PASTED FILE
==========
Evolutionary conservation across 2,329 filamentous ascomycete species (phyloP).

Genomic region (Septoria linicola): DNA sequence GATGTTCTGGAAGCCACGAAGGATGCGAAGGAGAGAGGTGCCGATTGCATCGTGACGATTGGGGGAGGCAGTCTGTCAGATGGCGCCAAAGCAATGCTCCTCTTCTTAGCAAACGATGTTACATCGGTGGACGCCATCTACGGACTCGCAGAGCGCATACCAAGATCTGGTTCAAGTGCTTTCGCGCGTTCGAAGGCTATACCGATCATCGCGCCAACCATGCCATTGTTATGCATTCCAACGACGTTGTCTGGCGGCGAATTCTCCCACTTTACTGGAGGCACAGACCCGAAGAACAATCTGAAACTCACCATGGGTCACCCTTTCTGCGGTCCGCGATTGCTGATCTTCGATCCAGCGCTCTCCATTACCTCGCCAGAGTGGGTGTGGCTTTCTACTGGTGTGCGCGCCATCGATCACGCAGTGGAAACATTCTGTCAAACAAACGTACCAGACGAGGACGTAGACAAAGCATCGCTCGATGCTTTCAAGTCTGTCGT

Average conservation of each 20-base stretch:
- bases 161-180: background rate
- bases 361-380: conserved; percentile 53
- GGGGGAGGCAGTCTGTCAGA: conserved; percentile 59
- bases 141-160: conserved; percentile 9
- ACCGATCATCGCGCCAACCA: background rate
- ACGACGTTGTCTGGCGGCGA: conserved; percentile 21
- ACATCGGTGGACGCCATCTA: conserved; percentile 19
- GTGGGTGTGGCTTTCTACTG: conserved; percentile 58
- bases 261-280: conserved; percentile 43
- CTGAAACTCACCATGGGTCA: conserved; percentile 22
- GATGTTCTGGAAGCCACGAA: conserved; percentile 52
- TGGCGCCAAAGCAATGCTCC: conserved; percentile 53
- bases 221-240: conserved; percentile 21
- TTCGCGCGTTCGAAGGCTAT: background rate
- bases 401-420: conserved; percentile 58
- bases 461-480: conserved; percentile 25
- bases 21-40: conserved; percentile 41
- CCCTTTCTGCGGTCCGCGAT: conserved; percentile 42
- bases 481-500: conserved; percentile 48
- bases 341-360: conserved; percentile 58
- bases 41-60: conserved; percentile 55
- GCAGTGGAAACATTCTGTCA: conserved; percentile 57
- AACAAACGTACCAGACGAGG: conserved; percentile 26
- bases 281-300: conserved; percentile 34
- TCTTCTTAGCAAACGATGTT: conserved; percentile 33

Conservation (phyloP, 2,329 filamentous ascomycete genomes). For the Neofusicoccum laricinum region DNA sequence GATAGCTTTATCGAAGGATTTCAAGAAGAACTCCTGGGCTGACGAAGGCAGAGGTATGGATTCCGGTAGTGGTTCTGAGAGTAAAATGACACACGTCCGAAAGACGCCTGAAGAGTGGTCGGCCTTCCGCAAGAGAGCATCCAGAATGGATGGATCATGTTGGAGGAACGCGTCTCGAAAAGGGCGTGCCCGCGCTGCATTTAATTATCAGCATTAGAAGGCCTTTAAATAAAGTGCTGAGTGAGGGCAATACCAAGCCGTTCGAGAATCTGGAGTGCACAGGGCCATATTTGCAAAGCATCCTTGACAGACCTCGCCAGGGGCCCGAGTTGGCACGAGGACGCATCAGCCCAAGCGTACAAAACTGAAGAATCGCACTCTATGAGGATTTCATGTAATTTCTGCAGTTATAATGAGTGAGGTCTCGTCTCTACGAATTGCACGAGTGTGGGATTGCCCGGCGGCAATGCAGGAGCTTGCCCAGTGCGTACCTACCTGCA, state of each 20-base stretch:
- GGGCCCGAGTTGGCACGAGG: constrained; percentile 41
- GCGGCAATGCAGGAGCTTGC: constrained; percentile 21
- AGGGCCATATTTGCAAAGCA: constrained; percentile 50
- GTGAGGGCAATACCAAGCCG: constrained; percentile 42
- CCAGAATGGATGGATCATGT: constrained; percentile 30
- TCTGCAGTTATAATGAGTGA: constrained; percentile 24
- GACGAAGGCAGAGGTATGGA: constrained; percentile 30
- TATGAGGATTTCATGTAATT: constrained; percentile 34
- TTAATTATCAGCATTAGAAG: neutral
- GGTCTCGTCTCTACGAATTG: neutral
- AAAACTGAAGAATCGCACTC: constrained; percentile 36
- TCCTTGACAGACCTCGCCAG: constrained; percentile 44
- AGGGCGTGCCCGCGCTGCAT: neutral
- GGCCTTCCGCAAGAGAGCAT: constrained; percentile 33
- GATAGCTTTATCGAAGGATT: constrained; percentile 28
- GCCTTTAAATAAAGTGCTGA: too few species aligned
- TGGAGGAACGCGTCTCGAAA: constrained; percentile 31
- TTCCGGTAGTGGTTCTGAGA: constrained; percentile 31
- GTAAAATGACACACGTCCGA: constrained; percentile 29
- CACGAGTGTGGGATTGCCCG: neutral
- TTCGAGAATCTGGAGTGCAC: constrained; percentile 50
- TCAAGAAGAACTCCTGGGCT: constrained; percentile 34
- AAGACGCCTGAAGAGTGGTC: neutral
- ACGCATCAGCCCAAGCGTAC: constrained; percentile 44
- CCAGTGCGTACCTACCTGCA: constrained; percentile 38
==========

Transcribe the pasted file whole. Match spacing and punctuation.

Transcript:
Evolutionary conservation across 2,329 filamentous ascomycete species (phyloP).

Genomic region (Septoria linicola): DNA sequence GATGTTCTGGAAGCCACGAAGGATGCGAAGGAGAGAGGTGCCGATTGCATCGTGACGATTGGGGGAGGCAGTCTGTCAGATGGCGCCAAAGCAATGCTCCTCTTCTTAGCAAACGATGTTACATCGGTGGACGCCATCTACGGACTCGCAGAGCGCATACCAAGATCTGGTTCAAGTGCTTTCGCGCGTTCGAAGGCTATACCGATCATCGCGCCAACCATGCCATTGTTATGCATTCCAACGACGTTGTCTGGCGGCGAATTCTCCCACTTTACTGGAGGCACAGACCCGAAGAACAATCTGAAACTCACCATGGGTCACCCTTTCTGCGGTCCGCGATTGCTGATCTTCGATCCAGCGCTCTCCATTACCTCGCCAGAGTGGGTGTGGCTTTCTACTGGTGTGCGCGCCATCGATCACGCAGTGGAAACATTCTGTCAAACAAACGTACCAGACGAGGACGTAGACAAAGCATCGCTCGATGCTTTCAAGTCTGTCGT

Average conservation of each 20-base stretch:
- bases 161-180: background rate
- bases 361-380: conserved; percentile 53
- GGGGGAGGCAGTCTGTCAGA: conserved; percentile 59
- bases 141-160: conserved; percentile 9
- ACCGATCATCGCGCCAACCA: background rate
- ACGACGTTGTCTGGCGGCGA: conserved; percentile 21
- ACATCGGTGGACGCCATCTA: conserved; percentile 19
- GTGGGTGTGGCTTTCTACTG: conserved; percentile 58
- bases 261-280: conserved; percentile 43
- CTGAAACTCACCATGGGTCA: conserved; percentile 22
- GATGTTCTGGAAGCCACGAA: conserved; percentile 52
- TGGCGCCAAAGCAATGCTCC: conserved; percentile 53
- bases 221-240: conserved; percentile 21
- TTCGCGCGTTCGAAGGCTAT: background rate
- bases 401-420: conserved; percentile 58
- bases 461-480: conserved; percentile 25
- bases 21-40: conserved; percentile 41
- CCCTTTCTGCGGTCCGCGAT: conserved; percentile 42
- bases 481-500: conserved; percentile 48
- bases 341-360: conserved; percentile 58
- bases 41-60: conserved; percentile 55
- GCAGTGGAAACATTCTGTCA: conserved; percentile 57
- AACAAACGTACCAGACGAGG: conserved; percentile 26
- bases 281-300: conserved; percentile 34
- TCTTCTTAGCAAACGATGTT: conserved; percentile 33

Conservation (phyloP, 2,329 filamentous ascomycete genomes). For the Neofusicoccum laricinum region DNA sequence GATAGCTTTATCGAAGGATTTCAAGAAGAACTCCTGGGCTGACGAAGGCAGAGGTATGGATTCCGGTAGTGGTTCTGAGAGTAAAATGACACACGTCCGAAAGACGCCTGAAGAGTGGTCGGCCTTCCGCAAGAGAGCATCCAGAATGGATGGATCATGTTGGAGGAACGCGTCTCGAAAAGGGCGTGCCCGCGCTGCATTTAATTATCAGCATTAGAAGGCCTTTAAATAAAGTGCTGAGTGAGGGCAATACCAAGCCGTTCGAGAATCTGGAGTGCACAGGGCCATATTTGCAAAGCATCCTTGACAGACCTCGCCAGGGGCCCGAGTTGGCACGAGGACGCATCAGCCCAAGCGTACAAAACTGAAGAATCGCACTCTATGAGGATTTCATGTAATTTCTGCAGTTATAATGAGTGAGGTCTCGTCTCTACGAATTGCACGAGTGTGGGATTGCCCGGCGGCAATGCAGGAGCTTGCCCAGTGCGTACCTACCTGCA, state of each 20-base stretch:
- GGGCCCGAGTTGGCACGAGG: constrained; percentile 41
- GCGGCAATGCAGGAGCTTGC: constrained; percentile 21
- AGGGCCATATTTGCAAAGCA: constrained; percentile 50
- GTGAGGGCAATACCAAGCCG: constrained; percentile 42
- CCAGAATGGATGGATCATGT: constrained; percentile 30
- TCTGCAGTTATAATGAGTGA: constrained; percentile 24
- GACGAAGGCAGAGGTATGGA: constrained; percentile 30
- TATGAGGATTTCATGTAATT: constrained; percentile 34
- TTAATTATCAGCATTAGAAG: neutral
- GGTCTCGTCTCTACGAATTG: neutral
- AAAACTGAAGAATCGCACTC: constrained; percentile 36
- TCCTTGACAGACCTCGCCAG: constrained; percentile 44
- AGGGCGTGCCCGCGCTGCAT: neutral
- GGCCTTCCGCAAGAGAGCAT: constrained; percentile 33
- GATAGCTTTATCGAAGGATT: constrained; percentile 28
- GCCTTTAAATAAAGTGCTGA: too few species aligned
- TGGAGGAACGCGTCTCGAAA: constrained; percentile 31
- TTCCGGTAGTGGTTCTGAGA: constrained; percentile 31
- GTAAAATGACACACGTCCGA: constrained; percentile 29
- CACGAGTGTGGGATTGCCCG: neutral
- TTCGAGAATCTGGAGTGCAC: constrained; percentile 50
- TCAAGAAGAACTCCTGGGCT: constrained; percentile 34
- AAGACGCCTGAAGAGTGGTC: neutral
- ACGCATCAGCCCAAGCGTAC: constrained; percentile 44
- CCAGTGCGTACCTACCTGCA: constrained; percentile 38